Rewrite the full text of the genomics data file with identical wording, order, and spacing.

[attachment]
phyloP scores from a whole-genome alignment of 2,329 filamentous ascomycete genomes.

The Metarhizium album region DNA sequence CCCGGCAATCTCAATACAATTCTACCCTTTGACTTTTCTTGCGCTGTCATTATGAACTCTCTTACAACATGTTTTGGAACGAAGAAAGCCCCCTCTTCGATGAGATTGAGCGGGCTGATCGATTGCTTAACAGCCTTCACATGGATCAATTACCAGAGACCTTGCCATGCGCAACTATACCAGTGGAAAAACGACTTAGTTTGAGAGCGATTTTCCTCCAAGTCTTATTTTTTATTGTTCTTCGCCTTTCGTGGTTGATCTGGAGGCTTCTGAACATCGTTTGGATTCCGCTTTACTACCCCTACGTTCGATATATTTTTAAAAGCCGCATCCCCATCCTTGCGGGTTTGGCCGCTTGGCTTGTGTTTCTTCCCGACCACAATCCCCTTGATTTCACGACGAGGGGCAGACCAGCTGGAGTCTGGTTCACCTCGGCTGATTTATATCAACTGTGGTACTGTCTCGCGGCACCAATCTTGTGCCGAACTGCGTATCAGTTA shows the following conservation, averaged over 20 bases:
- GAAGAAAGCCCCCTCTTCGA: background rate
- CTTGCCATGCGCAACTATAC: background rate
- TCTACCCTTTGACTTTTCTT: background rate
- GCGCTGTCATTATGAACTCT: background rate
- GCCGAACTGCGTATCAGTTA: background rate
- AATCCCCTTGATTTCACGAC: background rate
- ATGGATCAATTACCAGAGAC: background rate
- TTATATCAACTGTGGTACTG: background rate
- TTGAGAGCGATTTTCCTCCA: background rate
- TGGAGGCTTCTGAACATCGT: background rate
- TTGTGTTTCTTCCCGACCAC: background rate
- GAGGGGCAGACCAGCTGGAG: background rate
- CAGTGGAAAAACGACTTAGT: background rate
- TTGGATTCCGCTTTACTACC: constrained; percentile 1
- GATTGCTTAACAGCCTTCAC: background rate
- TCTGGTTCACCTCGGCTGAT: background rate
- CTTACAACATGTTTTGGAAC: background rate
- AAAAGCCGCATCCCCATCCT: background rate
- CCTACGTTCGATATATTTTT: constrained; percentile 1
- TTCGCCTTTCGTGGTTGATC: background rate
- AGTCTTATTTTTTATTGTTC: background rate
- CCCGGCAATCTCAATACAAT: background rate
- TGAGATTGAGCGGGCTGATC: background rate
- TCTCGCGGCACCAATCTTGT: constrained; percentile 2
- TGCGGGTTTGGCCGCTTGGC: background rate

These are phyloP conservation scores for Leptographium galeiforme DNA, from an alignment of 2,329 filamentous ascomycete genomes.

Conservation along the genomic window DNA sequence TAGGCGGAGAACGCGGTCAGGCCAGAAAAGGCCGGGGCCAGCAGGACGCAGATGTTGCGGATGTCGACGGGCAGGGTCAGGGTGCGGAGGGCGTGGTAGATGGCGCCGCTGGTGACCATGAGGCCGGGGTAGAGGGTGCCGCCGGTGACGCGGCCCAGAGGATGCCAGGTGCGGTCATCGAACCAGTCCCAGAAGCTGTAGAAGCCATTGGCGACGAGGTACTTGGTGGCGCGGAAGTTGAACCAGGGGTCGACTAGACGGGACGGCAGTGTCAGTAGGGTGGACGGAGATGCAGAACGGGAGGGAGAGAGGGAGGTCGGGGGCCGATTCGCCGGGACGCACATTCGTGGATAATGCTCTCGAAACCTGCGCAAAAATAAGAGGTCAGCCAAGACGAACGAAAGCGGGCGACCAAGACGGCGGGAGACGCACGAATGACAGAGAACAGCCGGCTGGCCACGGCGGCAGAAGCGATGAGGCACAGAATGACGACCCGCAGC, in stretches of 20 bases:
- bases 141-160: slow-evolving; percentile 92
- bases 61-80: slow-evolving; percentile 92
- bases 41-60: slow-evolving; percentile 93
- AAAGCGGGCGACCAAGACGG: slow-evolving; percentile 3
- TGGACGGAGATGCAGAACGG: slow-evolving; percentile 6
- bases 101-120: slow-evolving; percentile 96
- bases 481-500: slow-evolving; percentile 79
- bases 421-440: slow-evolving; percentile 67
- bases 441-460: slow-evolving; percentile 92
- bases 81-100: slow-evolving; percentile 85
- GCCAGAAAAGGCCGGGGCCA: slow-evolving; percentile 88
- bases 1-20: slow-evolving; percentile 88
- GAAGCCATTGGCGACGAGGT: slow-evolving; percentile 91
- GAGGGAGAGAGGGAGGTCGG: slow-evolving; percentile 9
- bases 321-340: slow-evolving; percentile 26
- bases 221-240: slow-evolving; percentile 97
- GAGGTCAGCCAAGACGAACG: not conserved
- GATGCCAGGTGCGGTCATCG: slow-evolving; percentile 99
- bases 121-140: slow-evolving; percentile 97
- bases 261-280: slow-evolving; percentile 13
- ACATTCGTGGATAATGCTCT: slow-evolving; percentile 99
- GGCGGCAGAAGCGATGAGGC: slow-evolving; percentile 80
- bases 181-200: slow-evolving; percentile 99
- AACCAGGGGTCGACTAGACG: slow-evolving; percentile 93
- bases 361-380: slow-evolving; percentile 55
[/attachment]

phyloP scores from a whole-genome alignment of 2,329 filamentous ascomycete genomes.

The Metarhizium album region DNA sequence CCCGGCAATCTCAATACAATTCTACCCTTTGACTTTTCTTGCGCTGTCATTATGAACTCTCTTACAACATGTTTTGGAACGAAGAAAGCCCCCTCTTCGATGAGATTGAGCGGGCTGATCGATTGCTTAACAGCCTTCACATGGATCAATTACCAGAGACCTTGCCATGCGCAACTATACCAGTGGAAAAACGACTTAGTTTGAGAGCGATTTTCCTCCAAGTCTTATTTTTTATTGTTCTTCGCCTTTCGTGGTTGATCTGGAGGCTTCTGAACATCGTTTGGATTCCGCTTTACTACCCCTACGTTCGATATATTTTTAAAAGCCGCATCCCCATCCTTGCGGGTTTGGCCGCTTGGCTTGTGTTTCTTCCCGACCACAATCCCCTTGATTTCACGACGAGGGGCAGACCAGCTGGAGTCTGGTTCACCTCGGCTGATTTATATCAACTGTGGTACTGTCTCGCGGCACCAATCTTGTGCCGAACTGCGTATCAGTTA shows the following conservation, averaged over 20 bases:
- GAAGAAAGCCCCCTCTTCGA: background rate
- CTTGCCATGCGCAACTATAC: background rate
- TCTACCCTTTGACTTTTCTT: background rate
- GCGCTGTCATTATGAACTCT: background rate
- GCCGAACTGCGTATCAGTTA: background rate
- AATCCCCTTGATTTCACGAC: background rate
- ATGGATCAATTACCAGAGAC: background rate
- TTATATCAACTGTGGTACTG: background rate
- TTGAGAGCGATTTTCCTCCA: background rate
- TGGAGGCTTCTGAACATCGT: background rate
- TTGTGTTTCTTCCCGACCAC: background rate
- GAGGGGCAGACCAGCTGGAG: background rate
- CAGTGGAAAAACGACTTAGT: background rate
- TTGGATTCCGCTTTACTACC: constrained; percentile 1
- GATTGCTTAACAGCCTTCAC: background rate
- TCTGGTTCACCTCGGCTGAT: background rate
- CTTACAACATGTTTTGGAAC: background rate
- AAAAGCCGCATCCCCATCCT: background rate
- CCTACGTTCGATATATTTTT: constrained; percentile 1
- TTCGCCTTTCGTGGTTGATC: background rate
- AGTCTTATTTTTTATTGTTC: background rate
- CCCGGCAATCTCAATACAAT: background rate
- TGAGATTGAGCGGGCTGATC: background rate
- TCTCGCGGCACCAATCTTGT: constrained; percentile 2
- TGCGGGTTTGGCCGCTTGGC: background rate

These are phyloP conservation scores for Leptographium galeiforme DNA, from an alignment of 2,329 filamentous ascomycete genomes.

Conservation along the genomic window DNA sequence TAGGCGGAGAACGCGGTCAGGCCAGAAAAGGCCGGGGCCAGCAGGACGCAGATGTTGCGGATGTCGACGGGCAGGGTCAGGGTGCGGAGGGCGTGGTAGATGGCGCCGCTGGTGACCATGAGGCCGGGGTAGAGGGTGCCGCCGGTGACGCGGCCCAGAGGATGCCAGGTGCGGTCATCGAACCAGTCCCAGAAGCTGTAGAAGCCATTGGCGACGAGGTACTTGGTGGCGCGGAAGTTGAACCAGGGGTCGACTAGACGGGACGGCAGTGTCAGTAGGGTGGACGGAGATGCAGAACGGGAGGGAGAGAGGGAGGTCGGGGGCCGATTCGCCGGGACGCACATTCGTGGATAATGCTCTCGAAACCTGCGCAAAAATAAGAGGTCAGCCAAGACGAACGAAAGCGGGCGACCAAGACGGCGGGAGACGCACGAATGACAGAGAACAGCCGGCTGGCCACGGCGGCAGAAGCGATGAGGCACAGAATGACGACCCGCAGC, in stretches of 20 bases:
- bases 141-160: slow-evolving; percentile 92
- bases 61-80: slow-evolving; percentile 92
- bases 41-60: slow-evolving; percentile 93
- AAAGCGGGCGACCAAGACGG: slow-evolving; percentile 3
- TGGACGGAGATGCAGAACGG: slow-evolving; percentile 6
- bases 101-120: slow-evolving; percentile 96
- bases 481-500: slow-evolving; percentile 79
- bases 421-440: slow-evolving; percentile 67
- bases 441-460: slow-evolving; percentile 92
- bases 81-100: slow-evolving; percentile 85
- GCCAGAAAAGGCCGGGGCCA: slow-evolving; percentile 88
- bases 1-20: slow-evolving; percentile 88
- GAAGCCATTGGCGACGAGGT: slow-evolving; percentile 91
- GAGGGAGAGAGGGAGGTCGG: slow-evolving; percentile 9
- bases 321-340: slow-evolving; percentile 26
- bases 221-240: slow-evolving; percentile 97
- GAGGTCAGCCAAGACGAACG: not conserved
- GATGCCAGGTGCGGTCATCG: slow-evolving; percentile 99
- bases 121-140: slow-evolving; percentile 97
- bases 261-280: slow-evolving; percentile 13
- ACATTCGTGGATAATGCTCT: slow-evolving; percentile 99
- GGCGGCAGAAGCGATGAGGC: slow-evolving; percentile 80
- bases 181-200: slow-evolving; percentile 99
- AACCAGGGGTCGACTAGACG: slow-evolving; percentile 93
- bases 361-380: slow-evolving; percentile 55